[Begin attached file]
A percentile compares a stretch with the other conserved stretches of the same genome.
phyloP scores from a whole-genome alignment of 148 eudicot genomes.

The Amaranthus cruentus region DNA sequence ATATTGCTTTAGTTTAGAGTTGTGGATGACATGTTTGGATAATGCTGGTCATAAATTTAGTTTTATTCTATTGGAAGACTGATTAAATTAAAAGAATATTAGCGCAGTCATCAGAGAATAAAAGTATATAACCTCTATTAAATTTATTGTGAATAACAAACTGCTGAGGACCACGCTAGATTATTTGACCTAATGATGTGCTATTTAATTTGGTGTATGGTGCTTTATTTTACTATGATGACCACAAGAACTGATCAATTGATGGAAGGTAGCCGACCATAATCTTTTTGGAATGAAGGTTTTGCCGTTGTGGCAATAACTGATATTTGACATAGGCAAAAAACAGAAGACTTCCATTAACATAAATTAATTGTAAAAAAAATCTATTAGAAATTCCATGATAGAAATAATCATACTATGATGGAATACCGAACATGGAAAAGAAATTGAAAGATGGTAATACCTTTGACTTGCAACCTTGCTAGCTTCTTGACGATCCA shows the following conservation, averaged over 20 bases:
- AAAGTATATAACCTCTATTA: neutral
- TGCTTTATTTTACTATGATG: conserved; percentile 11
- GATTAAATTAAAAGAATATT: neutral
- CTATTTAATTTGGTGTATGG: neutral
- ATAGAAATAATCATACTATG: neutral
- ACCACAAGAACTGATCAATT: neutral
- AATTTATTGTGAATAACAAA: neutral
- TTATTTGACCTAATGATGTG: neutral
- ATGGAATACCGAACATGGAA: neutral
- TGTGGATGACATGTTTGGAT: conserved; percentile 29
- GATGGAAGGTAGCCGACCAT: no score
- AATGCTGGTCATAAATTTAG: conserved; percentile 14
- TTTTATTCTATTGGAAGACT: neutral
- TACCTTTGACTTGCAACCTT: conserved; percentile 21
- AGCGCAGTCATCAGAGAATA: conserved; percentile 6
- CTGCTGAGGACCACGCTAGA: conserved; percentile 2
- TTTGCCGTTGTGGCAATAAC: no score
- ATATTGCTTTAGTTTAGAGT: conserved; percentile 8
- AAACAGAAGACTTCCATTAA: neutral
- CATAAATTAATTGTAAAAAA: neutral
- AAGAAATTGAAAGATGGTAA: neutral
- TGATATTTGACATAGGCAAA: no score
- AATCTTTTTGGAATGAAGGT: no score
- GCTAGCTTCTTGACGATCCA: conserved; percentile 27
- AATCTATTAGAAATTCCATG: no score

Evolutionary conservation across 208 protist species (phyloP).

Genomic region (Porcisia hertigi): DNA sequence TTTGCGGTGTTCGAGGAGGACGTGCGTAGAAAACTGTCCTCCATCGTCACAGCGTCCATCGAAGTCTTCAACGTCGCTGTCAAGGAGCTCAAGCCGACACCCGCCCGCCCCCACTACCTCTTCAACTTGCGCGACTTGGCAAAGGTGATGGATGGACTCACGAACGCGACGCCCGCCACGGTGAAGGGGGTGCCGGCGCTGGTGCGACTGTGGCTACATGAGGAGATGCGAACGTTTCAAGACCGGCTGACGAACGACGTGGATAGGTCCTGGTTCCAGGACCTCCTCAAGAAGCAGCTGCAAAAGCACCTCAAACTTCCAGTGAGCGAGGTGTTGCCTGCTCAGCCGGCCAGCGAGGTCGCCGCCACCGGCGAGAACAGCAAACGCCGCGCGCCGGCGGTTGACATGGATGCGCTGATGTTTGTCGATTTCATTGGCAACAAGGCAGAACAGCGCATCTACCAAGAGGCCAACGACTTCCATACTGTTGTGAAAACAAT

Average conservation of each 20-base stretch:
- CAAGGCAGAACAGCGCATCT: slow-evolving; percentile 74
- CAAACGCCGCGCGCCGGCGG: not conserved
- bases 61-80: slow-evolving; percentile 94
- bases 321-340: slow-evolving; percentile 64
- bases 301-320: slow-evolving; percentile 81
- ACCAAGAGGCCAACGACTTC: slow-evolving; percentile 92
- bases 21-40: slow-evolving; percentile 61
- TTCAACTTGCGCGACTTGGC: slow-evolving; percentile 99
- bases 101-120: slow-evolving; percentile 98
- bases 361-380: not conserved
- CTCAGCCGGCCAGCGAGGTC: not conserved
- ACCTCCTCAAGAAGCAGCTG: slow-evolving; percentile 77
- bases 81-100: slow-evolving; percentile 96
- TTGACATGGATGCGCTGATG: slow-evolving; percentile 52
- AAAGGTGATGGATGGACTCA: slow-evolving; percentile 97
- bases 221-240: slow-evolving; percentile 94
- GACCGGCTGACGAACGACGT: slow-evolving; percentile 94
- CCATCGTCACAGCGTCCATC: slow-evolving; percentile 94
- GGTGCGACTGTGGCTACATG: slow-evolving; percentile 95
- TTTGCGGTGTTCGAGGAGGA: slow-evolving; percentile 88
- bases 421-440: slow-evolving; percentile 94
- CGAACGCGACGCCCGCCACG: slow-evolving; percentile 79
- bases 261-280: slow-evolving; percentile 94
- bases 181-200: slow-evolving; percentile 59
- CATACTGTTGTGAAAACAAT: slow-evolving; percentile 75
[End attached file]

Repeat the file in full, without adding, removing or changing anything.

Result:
A percentile compares a stretch with the other conserved stretches of the same genome.
phyloP scores from a whole-genome alignment of 148 eudicot genomes.

The Amaranthus cruentus region DNA sequence ATATTGCTTTAGTTTAGAGTTGTGGATGACATGTTTGGATAATGCTGGTCATAAATTTAGTTTTATTCTATTGGAAGACTGATTAAATTAAAAGAATATTAGCGCAGTCATCAGAGAATAAAAGTATATAACCTCTATTAAATTTATTGTGAATAACAAACTGCTGAGGACCACGCTAGATTATTTGACCTAATGATGTGCTATTTAATTTGGTGTATGGTGCTTTATTTTACTATGATGACCACAAGAACTGATCAATTGATGGAAGGTAGCCGACCATAATCTTTTTGGAATGAAGGTTTTGCCGTTGTGGCAATAACTGATATTTGACATAGGCAAAAAACAGAAGACTTCCATTAACATAAATTAATTGTAAAAAAAATCTATTAGAAATTCCATGATAGAAATAATCATACTATGATGGAATACCGAACATGGAAAAGAAATTGAAAGATGGTAATACCTTTGACTTGCAACCTTGCTAGCTTCTTGACGATCCA shows the following conservation, averaged over 20 bases:
- AAAGTATATAACCTCTATTA: neutral
- TGCTTTATTTTACTATGATG: conserved; percentile 11
- GATTAAATTAAAAGAATATT: neutral
- CTATTTAATTTGGTGTATGG: neutral
- ATAGAAATAATCATACTATG: neutral
- ACCACAAGAACTGATCAATT: neutral
- AATTTATTGTGAATAACAAA: neutral
- TTATTTGACCTAATGATGTG: neutral
- ATGGAATACCGAACATGGAA: neutral
- TGTGGATGACATGTTTGGAT: conserved; percentile 29
- GATGGAAGGTAGCCGACCAT: no score
- AATGCTGGTCATAAATTTAG: conserved; percentile 14
- TTTTATTCTATTGGAAGACT: neutral
- TACCTTTGACTTGCAACCTT: conserved; percentile 21
- AGCGCAGTCATCAGAGAATA: conserved; percentile 6
- CTGCTGAGGACCACGCTAGA: conserved; percentile 2
- TTTGCCGTTGTGGCAATAAC: no score
- ATATTGCTTTAGTTTAGAGT: conserved; percentile 8
- AAACAGAAGACTTCCATTAA: neutral
- CATAAATTAATTGTAAAAAA: neutral
- AAGAAATTGAAAGATGGTAA: neutral
- TGATATTTGACATAGGCAAA: no score
- AATCTTTTTGGAATGAAGGT: no score
- GCTAGCTTCTTGACGATCCA: conserved; percentile 27
- AATCTATTAGAAATTCCATG: no score

Evolutionary conservation across 208 protist species (phyloP).

Genomic region (Porcisia hertigi): DNA sequence TTTGCGGTGTTCGAGGAGGACGTGCGTAGAAAACTGTCCTCCATCGTCACAGCGTCCATCGAAGTCTTCAACGTCGCTGTCAAGGAGCTCAAGCCGACACCCGCCCGCCCCCACTACCTCTTCAACTTGCGCGACTTGGCAAAGGTGATGGATGGACTCACGAACGCGACGCCCGCCACGGTGAAGGGGGTGCCGGCGCTGGTGCGACTGTGGCTACATGAGGAGATGCGAACGTTTCAAGACCGGCTGACGAACGACGTGGATAGGTCCTGGTTCCAGGACCTCCTCAAGAAGCAGCTGCAAAAGCACCTCAAACTTCCAGTGAGCGAGGTGTTGCCTGCTCAGCCGGCCAGCGAGGTCGCCGCCACCGGCGAGAACAGCAAACGCCGCGCGCCGGCGGTTGACATGGATGCGCTGATGTTTGTCGATTTCATTGGCAACAAGGCAGAACAGCGCATCTACCAAGAGGCCAACGACTTCCATACTGTTGTGAAAACAAT

Average conservation of each 20-base stretch:
- CAAGGCAGAACAGCGCATCT: slow-evolving; percentile 74
- CAAACGCCGCGCGCCGGCGG: not conserved
- bases 61-80: slow-evolving; percentile 94
- bases 321-340: slow-evolving; percentile 64
- bases 301-320: slow-evolving; percentile 81
- ACCAAGAGGCCAACGACTTC: slow-evolving; percentile 92
- bases 21-40: slow-evolving; percentile 61
- TTCAACTTGCGCGACTTGGC: slow-evolving; percentile 99
- bases 101-120: slow-evolving; percentile 98
- bases 361-380: not conserved
- CTCAGCCGGCCAGCGAGGTC: not conserved
- ACCTCCTCAAGAAGCAGCTG: slow-evolving; percentile 77
- bases 81-100: slow-evolving; percentile 96
- TTGACATGGATGCGCTGATG: slow-evolving; percentile 52
- AAAGGTGATGGATGGACTCA: slow-evolving; percentile 97
- bases 221-240: slow-evolving; percentile 94
- GACCGGCTGACGAACGACGT: slow-evolving; percentile 94
- CCATCGTCACAGCGTCCATC: slow-evolving; percentile 94
- GGTGCGACTGTGGCTACATG: slow-evolving; percentile 95
- TTTGCGGTGTTCGAGGAGGA: slow-evolving; percentile 88
- bases 421-440: slow-evolving; percentile 94
- CGAACGCGACGCCCGCCACG: slow-evolving; percentile 79
- bases 261-280: slow-evolving; percentile 94
- bases 181-200: slow-evolving; percentile 59
- CATACTGTTGTGAAAACAAT: slow-evolving; percentile 75